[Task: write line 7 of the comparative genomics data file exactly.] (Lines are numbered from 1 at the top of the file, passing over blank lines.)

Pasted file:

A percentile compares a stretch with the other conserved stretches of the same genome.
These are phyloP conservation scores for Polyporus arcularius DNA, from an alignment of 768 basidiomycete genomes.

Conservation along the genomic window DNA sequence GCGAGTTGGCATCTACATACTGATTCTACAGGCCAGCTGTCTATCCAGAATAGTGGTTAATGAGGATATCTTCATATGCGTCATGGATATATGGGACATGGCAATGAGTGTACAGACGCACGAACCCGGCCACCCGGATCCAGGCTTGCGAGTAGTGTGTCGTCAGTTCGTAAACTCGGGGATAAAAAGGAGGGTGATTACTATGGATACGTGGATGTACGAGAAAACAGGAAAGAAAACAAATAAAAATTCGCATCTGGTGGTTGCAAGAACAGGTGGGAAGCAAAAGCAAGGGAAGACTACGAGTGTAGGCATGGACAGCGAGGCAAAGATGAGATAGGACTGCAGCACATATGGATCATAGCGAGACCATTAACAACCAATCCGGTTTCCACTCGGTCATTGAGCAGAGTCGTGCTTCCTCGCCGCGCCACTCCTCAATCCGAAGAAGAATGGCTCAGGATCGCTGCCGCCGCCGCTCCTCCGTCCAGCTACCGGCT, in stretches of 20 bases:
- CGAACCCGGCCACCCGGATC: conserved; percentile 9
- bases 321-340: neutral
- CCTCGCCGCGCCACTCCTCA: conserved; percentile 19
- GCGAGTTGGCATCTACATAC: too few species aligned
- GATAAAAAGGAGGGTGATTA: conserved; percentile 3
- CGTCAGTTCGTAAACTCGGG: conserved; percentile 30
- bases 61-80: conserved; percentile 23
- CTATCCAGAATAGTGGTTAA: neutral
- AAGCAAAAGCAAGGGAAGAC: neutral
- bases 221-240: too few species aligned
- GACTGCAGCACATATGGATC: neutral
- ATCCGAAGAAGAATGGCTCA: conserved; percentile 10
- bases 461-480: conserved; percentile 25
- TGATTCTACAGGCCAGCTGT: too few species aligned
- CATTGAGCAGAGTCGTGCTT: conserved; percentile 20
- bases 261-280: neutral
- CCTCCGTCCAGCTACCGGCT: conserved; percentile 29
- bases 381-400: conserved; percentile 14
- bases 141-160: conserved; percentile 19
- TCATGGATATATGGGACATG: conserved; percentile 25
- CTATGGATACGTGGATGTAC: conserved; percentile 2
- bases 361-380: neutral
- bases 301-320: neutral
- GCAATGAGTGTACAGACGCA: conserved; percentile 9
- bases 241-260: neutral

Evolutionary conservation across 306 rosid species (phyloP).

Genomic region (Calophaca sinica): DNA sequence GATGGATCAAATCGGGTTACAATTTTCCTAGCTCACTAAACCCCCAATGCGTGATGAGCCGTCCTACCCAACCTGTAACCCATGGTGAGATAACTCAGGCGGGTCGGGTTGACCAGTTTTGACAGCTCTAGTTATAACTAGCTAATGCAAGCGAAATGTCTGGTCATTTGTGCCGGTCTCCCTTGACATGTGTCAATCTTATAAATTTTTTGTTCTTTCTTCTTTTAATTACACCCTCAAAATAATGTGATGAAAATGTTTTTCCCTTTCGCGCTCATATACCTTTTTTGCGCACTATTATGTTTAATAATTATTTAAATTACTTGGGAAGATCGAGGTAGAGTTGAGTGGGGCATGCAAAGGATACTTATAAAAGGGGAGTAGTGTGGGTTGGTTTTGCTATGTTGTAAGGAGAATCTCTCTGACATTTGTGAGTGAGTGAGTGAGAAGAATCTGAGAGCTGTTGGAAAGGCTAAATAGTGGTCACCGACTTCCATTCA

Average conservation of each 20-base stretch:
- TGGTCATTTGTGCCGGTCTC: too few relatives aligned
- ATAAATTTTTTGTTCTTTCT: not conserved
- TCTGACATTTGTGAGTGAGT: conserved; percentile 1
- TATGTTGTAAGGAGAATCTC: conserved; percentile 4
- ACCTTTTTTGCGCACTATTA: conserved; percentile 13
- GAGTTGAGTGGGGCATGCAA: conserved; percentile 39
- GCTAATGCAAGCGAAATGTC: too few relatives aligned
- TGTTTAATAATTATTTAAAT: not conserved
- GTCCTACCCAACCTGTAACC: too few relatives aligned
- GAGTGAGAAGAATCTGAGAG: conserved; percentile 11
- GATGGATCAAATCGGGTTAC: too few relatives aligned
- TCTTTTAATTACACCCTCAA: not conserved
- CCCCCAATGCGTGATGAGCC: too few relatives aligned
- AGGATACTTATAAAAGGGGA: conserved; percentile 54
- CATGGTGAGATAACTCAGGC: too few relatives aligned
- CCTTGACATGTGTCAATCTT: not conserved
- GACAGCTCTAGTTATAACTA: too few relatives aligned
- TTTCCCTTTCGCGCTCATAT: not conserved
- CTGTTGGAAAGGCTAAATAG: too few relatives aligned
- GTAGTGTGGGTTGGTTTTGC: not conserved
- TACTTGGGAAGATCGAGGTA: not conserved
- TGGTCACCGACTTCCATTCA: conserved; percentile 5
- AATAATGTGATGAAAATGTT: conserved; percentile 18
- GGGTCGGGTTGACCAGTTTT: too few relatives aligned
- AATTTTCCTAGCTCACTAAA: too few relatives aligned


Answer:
- GCGAGTTGGCATCTACATAC: too few species aligned